« Reply #3 on: March 09, 2008, 01:28:38 pm »
thanks guys - well, the biker is 180. Add 30-40 voor panniers, rack etc and luggage..try to travel light

I trust aluminium quality on paved roads, but quality of wheels,# of spokes and position on the bike (comfort) are bit more important important than design indeed:)

Does cyclocross bikes meet these criteria?


Offline bardism

cyclocross bike for long distance touring?
« Reply #4 on: March 09, 2008, 01:30:52 pm »
xs 800, nice bike btw!


Offline staehpj1

cyclocross bike for long distance touring?
« Reply #5 on: March 09, 2008, 06:26:03 pm »
Saw a few folks on similar bikes with similar loads on the TA last summer and they seemed happy with their choice.


Offline RussellSeaton

cyclocross bike for long distance touring?
« Reply #6 on: March 10, 2008, 08:46:58 pm »
Going under the assumption that you have no bike at the moment and the cyclocross bike, or touring bike, will be purchased for the Pacific Coast tour.  And based on what you wrote you will be using panniers and racks, front and back.  Also assuming you will be buying a factory built bike, not a frame/fork and picking out all the parts you want individually.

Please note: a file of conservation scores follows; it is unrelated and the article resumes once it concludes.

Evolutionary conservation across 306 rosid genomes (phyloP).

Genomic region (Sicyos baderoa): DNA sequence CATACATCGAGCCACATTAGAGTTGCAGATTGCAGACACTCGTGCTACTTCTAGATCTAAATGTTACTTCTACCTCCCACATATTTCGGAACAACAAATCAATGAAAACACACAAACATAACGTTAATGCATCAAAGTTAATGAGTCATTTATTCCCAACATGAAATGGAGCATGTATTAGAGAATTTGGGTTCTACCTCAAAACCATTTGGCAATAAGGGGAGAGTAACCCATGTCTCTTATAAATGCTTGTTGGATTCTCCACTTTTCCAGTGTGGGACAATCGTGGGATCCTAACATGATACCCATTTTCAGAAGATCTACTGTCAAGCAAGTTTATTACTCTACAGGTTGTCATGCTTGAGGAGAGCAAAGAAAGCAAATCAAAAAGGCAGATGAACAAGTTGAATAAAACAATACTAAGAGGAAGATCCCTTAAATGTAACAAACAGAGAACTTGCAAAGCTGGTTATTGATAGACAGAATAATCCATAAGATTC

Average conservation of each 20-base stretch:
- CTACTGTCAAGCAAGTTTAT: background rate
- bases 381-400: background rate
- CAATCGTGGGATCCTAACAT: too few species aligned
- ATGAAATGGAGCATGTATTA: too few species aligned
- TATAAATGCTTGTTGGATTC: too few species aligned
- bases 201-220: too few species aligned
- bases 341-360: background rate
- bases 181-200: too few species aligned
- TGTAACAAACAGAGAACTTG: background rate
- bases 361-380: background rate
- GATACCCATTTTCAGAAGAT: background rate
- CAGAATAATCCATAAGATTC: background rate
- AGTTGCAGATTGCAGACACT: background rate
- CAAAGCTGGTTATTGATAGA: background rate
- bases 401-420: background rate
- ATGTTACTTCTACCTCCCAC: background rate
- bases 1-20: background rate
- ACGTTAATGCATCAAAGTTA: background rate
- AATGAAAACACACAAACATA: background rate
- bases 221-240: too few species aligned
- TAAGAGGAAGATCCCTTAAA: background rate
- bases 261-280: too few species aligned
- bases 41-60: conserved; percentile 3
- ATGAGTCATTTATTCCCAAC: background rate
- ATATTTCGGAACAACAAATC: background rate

I don't think you will find a cyclocross bike that will work for you.  Cyclocross frames don't have long enough chainstays for panniers so you won't hit your heel on the rear panniers.  Cyclocross forks won't have eyelets on the front so you can mount a low rider rack solidly.  Or eyelets on the back so you can mount the rear rack solidly.  Or seatstay eyelets so you can mount the top of the rack solidly.  P clips work fine and wonderful for mounting fenders or racks carrying just a saddlebag, but I would not trust P clips for a rack with panniers hanging off it.  The wheels on a factory cyclocross bike will likely be somewhat minimal spokes for a racing look.  Such is the fashon now days.  You want lots of spokes on stout wheels for loaded touring.  The shop might switch them for you, but you might also pay extra.